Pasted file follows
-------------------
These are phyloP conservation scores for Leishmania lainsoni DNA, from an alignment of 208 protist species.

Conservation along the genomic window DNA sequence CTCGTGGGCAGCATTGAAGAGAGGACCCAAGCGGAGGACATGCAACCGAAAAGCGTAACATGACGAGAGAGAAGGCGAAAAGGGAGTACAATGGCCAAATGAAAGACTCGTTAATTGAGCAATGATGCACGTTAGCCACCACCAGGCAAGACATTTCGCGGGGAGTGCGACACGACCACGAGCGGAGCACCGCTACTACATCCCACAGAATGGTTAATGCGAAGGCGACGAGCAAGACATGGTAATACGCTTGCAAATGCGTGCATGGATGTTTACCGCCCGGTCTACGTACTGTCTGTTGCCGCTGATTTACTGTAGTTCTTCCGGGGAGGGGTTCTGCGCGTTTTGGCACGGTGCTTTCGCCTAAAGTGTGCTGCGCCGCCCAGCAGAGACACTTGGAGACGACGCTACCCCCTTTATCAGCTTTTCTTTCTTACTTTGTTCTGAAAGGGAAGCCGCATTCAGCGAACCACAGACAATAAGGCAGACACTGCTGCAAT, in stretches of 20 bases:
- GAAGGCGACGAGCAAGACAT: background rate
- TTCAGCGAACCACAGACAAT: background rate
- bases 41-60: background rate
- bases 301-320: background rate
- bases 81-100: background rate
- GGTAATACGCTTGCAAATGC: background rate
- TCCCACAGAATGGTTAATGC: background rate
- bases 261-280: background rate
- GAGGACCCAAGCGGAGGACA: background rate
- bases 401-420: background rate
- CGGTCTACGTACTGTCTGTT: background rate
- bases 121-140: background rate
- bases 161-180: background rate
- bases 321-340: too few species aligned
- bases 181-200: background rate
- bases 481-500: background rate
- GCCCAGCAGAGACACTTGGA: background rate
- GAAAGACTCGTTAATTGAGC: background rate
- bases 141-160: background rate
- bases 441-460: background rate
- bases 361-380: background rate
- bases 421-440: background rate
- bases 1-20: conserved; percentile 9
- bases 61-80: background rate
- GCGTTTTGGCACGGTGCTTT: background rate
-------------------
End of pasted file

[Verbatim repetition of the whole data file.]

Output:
These are phyloP conservation scores for Leishmania lainsoni DNA, from an alignment of 208 protist species.

Conservation along the genomic window DNA sequence CTCGTGGGCAGCATTGAAGAGAGGACCCAAGCGGAGGACATGCAACCGAAAAGCGTAACATGACGAGAGAGAAGGCGAAAAGGGAGTACAATGGCCAAATGAAAGACTCGTTAATTGAGCAATGATGCACGTTAGCCACCACCAGGCAAGACATTTCGCGGGGAGTGCGACACGACCACGAGCGGAGCACCGCTACTACATCCCACAGAATGGTTAATGCGAAGGCGACGAGCAAGACATGGTAATACGCTTGCAAATGCGTGCATGGATGTTTACCGCCCGGTCTACGTACTGTCTGTTGCCGCTGATTTACTGTAGTTCTTCCGGGGAGGGGTTCTGCGCGTTTTGGCACGGTGCTTTCGCCTAAAGTGTGCTGCGCCGCCCAGCAGAGACACTTGGAGACGACGCTACCCCCTTTATCAGCTTTTCTTTCTTACTTTGTTCTGAAAGGGAAGCCGCATTCAGCGAACCACAGACAATAAGGCAGACACTGCTGCAAT, in stretches of 20 bases:
- GAAGGCGACGAGCAAGACAT: background rate
- TTCAGCGAACCACAGACAAT: background rate
- bases 41-60: background rate
- bases 301-320: background rate
- bases 81-100: background rate
- GGTAATACGCTTGCAAATGC: background rate
- TCCCACAGAATGGTTAATGC: background rate
- bases 261-280: background rate
- GAGGACCCAAGCGGAGGACA: background rate
- bases 401-420: background rate
- CGGTCTACGTACTGTCTGTT: background rate
- bases 121-140: background rate
- bases 161-180: background rate
- bases 321-340: too few species aligned
- bases 181-200: background rate
- bases 481-500: background rate
- GCCCAGCAGAGACACTTGGA: background rate
- GAAAGACTCGTTAATTGAGC: background rate
- bases 141-160: background rate
- bases 441-460: background rate
- bases 361-380: background rate
- bases 421-440: background rate
- bases 1-20: conserved; percentile 9
- bases 61-80: background rate
- GCGTTTTGGCACGGTGCTTT: background rate